Sometimes life gets in the way of being able to travel as much as you’d like. For those times, I like to escape through one of my other favorite past times, going to the movies! Below is a partial list of some of my favorite travel-inspired films to help you get through being grounded.
One of my top go-to travel inspiration films, Walter Mitty (Ben Stiller) is a character that many of us can relate to. Walter starts the movie living a pretty unextraordinary day to day life, choosing to live out his adventures solely in his imagination. Pushed out of his comfort-zone Walter must chase famed photographer Sean O’Connell (Sean Penn) around the world to recover the film negative that was to be the final cover for Life Magazine. As the movie goes on, and Walter has more real-life adventures, he begins to stop living so much in his own imagination and more in his own life. I think that’s something we can all strive for.
“To see the world, things dangerous to come to, to see behind walls, draw closer, to find each other, and to feel. That is the purpose of life.”
–Walter Mitty, reciting Life Magazine’s Motto
Much like Walter Mitty, Hector (Simon Pegg) is, deep-down, looking for something more from life. As a psychiatrist, he feels like he is failing to help his patients become happier people and goes in search of the keys to happiness, for them and himself. Through the experiences he has and the people he meets on his journeys he begins to understand that happiness is more about the journey than the destination.
“There a big difference between being here, and being here to be photographed being here.”
Midnight in Paris (2011)
This film speaks to those who have not only dreamed of traveling to a new place but also to a different time as well. Gil (Owen Wilson) is visiting Paris with his fiancée (Rachael McAdams) and her overwhelming family. Escaping for some alone time he takes a solo walk one evening and finds himself transported to 1920s Paris where he encounters F. Scott (Tom Hiddleston) & Zelda Fitzgerald (Alison Pill), Ernest Hemingway (Corey Stoll), Gertrude Stein (Kathy Bates), and Salvador Dalí (Adrien Brody). While it’s easy to romanticize the past, it might not be all that it’s cracked up to be.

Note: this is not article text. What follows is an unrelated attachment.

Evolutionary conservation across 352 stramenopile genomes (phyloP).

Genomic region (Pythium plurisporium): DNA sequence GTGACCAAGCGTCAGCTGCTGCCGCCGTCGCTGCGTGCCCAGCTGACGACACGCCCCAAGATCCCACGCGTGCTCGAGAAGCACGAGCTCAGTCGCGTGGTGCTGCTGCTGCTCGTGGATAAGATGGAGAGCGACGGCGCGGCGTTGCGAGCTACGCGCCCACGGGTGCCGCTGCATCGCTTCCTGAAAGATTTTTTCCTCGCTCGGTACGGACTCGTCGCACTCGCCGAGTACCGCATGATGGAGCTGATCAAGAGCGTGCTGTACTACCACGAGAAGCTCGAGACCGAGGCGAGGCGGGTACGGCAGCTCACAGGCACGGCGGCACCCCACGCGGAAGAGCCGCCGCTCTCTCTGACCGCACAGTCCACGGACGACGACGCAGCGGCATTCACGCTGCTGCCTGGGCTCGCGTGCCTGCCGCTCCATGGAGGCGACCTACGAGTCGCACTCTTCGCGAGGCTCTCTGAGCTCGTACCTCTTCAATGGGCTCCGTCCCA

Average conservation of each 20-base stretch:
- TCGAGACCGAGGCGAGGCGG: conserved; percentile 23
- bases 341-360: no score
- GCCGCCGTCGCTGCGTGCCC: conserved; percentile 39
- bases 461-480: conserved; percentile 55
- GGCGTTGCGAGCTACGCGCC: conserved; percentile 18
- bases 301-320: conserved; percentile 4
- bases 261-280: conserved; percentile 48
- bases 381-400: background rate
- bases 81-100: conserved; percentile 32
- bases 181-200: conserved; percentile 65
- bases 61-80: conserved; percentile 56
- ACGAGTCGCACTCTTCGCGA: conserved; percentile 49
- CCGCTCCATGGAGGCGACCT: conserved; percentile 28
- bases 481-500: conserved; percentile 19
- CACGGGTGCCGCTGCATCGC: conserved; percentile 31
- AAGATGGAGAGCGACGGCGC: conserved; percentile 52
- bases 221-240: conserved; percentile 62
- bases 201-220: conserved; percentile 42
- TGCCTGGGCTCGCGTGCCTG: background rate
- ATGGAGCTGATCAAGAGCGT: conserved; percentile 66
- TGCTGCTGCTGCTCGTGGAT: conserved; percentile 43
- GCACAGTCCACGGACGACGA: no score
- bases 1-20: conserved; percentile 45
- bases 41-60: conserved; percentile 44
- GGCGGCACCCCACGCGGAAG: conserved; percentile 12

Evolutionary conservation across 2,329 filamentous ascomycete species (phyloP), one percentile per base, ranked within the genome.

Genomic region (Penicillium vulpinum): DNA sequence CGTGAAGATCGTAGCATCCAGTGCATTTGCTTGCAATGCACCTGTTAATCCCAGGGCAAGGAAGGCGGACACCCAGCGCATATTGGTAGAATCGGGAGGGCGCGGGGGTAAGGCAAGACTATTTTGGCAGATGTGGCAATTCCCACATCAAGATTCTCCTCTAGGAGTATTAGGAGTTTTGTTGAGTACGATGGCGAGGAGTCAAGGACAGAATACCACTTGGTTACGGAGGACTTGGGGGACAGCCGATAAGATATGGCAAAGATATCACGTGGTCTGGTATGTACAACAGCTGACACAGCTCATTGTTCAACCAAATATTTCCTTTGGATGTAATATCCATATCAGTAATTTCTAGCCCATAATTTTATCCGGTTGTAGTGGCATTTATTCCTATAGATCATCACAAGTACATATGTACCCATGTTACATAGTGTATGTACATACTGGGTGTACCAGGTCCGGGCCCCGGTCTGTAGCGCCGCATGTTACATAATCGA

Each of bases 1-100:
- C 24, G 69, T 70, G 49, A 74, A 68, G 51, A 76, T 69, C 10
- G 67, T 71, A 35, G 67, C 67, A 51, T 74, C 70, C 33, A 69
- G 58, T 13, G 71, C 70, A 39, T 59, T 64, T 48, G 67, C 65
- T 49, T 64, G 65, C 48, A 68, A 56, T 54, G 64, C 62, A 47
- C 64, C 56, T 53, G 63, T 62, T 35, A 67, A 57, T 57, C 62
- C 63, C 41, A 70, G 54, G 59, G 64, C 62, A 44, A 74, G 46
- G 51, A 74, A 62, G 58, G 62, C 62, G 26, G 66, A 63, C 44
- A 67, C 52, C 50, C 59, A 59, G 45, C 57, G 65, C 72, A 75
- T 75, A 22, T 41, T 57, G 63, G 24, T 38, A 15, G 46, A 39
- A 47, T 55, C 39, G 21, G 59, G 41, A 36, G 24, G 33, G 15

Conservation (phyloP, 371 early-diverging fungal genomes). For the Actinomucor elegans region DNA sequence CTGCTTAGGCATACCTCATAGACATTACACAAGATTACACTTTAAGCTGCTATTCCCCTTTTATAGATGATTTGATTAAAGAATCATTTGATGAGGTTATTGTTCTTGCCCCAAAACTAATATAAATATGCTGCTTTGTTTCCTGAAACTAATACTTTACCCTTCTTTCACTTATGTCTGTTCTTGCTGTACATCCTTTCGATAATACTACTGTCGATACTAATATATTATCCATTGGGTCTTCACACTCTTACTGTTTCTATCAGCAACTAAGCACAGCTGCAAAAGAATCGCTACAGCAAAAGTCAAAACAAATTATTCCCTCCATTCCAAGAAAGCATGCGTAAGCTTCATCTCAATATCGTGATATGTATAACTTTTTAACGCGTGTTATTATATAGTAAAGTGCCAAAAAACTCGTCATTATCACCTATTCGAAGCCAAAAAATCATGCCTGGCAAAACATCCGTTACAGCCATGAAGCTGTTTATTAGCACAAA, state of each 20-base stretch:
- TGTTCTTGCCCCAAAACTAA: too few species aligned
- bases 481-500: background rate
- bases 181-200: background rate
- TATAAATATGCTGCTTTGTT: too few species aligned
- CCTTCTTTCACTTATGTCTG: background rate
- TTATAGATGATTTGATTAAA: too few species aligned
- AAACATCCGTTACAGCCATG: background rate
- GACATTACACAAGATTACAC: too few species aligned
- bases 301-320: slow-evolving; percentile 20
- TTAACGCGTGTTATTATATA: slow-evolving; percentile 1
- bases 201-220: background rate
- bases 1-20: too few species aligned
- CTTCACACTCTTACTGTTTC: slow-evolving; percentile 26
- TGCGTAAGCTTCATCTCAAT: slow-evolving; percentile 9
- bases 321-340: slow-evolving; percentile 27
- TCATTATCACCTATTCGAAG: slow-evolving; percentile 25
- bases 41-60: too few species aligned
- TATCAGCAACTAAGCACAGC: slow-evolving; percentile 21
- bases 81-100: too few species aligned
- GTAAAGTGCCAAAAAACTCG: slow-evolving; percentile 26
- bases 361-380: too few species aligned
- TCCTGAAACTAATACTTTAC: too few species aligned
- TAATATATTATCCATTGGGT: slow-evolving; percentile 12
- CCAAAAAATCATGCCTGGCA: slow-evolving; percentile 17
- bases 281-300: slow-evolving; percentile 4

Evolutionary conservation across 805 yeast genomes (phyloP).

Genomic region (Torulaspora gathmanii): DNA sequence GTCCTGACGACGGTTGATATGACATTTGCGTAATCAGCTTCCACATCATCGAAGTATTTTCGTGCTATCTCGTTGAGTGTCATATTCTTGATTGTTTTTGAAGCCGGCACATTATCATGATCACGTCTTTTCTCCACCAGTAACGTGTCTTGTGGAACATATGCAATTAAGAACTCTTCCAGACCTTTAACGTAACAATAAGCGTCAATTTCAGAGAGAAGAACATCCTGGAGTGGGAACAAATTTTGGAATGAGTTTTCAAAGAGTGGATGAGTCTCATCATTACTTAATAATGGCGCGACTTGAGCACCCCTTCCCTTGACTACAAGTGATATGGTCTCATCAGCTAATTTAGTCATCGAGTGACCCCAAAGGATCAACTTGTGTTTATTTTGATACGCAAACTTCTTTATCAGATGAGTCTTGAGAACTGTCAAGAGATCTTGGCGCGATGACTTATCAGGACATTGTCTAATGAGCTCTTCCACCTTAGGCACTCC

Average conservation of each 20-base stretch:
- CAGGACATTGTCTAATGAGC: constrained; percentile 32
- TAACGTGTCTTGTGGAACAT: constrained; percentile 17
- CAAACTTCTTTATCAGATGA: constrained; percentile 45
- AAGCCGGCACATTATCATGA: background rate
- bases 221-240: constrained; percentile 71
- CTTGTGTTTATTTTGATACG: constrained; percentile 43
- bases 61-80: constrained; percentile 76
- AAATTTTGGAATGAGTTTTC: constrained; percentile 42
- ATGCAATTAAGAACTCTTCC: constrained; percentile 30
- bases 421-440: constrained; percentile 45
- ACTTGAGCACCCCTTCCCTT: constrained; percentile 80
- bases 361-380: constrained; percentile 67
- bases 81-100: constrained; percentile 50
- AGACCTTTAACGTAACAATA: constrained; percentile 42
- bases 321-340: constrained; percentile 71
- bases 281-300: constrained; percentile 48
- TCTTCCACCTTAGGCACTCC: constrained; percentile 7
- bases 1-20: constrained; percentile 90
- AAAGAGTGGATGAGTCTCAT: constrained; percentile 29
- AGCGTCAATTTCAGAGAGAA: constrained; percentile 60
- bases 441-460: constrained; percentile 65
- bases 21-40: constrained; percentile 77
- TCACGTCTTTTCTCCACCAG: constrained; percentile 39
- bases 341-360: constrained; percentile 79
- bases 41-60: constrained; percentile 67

That Paris exists and anyone could choose to live anywhere else in the world will always be a mystery to me.
Up in the Air (2009)
This film always makes me want to become a high flying, frequent flyer point accumulating, road warrior. As Ryan Bingham (George Clooney) says, “All the things you probably hate about traveling. . . are warm reminders that I’m home.” I always feel a little like Ryan as I make my way thru the airport with precision efficiency comparing myself to the common traveler struggling with their overpacked bags, searching for their ID, and fighting to get their back shoes on (Global Entry was worth it just to keep my shoes on and my laptop in the bag. Seriously).
“Life’s better with company. Everyone needs a co-pilot.”
How could Indiana Jones (Harrison Ford) not make anyone’s list of top travel movies? The man is synonymous with adventure. While I would choose any of these movies (Yes… any of them. Looking at you Kingdom of the Crystal Skull), I had to go with my favorite, The Last Crusade. It has Indy, his dad (Sean Connery), Marcus (Denholm Elliott), Sallah (John Rhys-Davies), and of course, Nazis. If Nazis are in an Indy movie, it’s going to be a good time. I can’t look at a flight tracker without hearing the theme song play in my head.
“You call this archaeology?”
–Professor Henry Jones
Roman Holiday (1953)
A stressed out Princess Ann (Audrey Hepburn) escapes her handlers in Rome and has a chance encounter with American reporter Joe Bradley (Gregory Peck) and together they run around the Italian capital for a vacation romance, however fleeting, that we all hope to have once in our lives. Not only a great travel movie but also my favorite Audrey Hepburn movie.
“The best thing I know is to do exactly what you wish for a while.”
Walk, Don’t Run (1966)
Taking place during the Tokyo Olympics in the 1960s, we follow two Brits (Cary Grant, Samantha Eggar) and an American Olympian (Steve Davis) sharing an apartment in the already overcrowded city. This is a great film to watch with the 2020 Tokyo Olympics right around the corner and one of my favorites as it was Grant’s last movie (although I wish he could have made many more).
Aiko Kurawa: [Referring to bedlam at police headquarters] “You say all you have to do is place an advertisement on the bulletin board?”
Christine Easton: “Uh-huh.”
Do you agree with the movies on my list? What are your favorite travel movies? Add them in the comments below and help me, and everyone else, add to their travel movie library.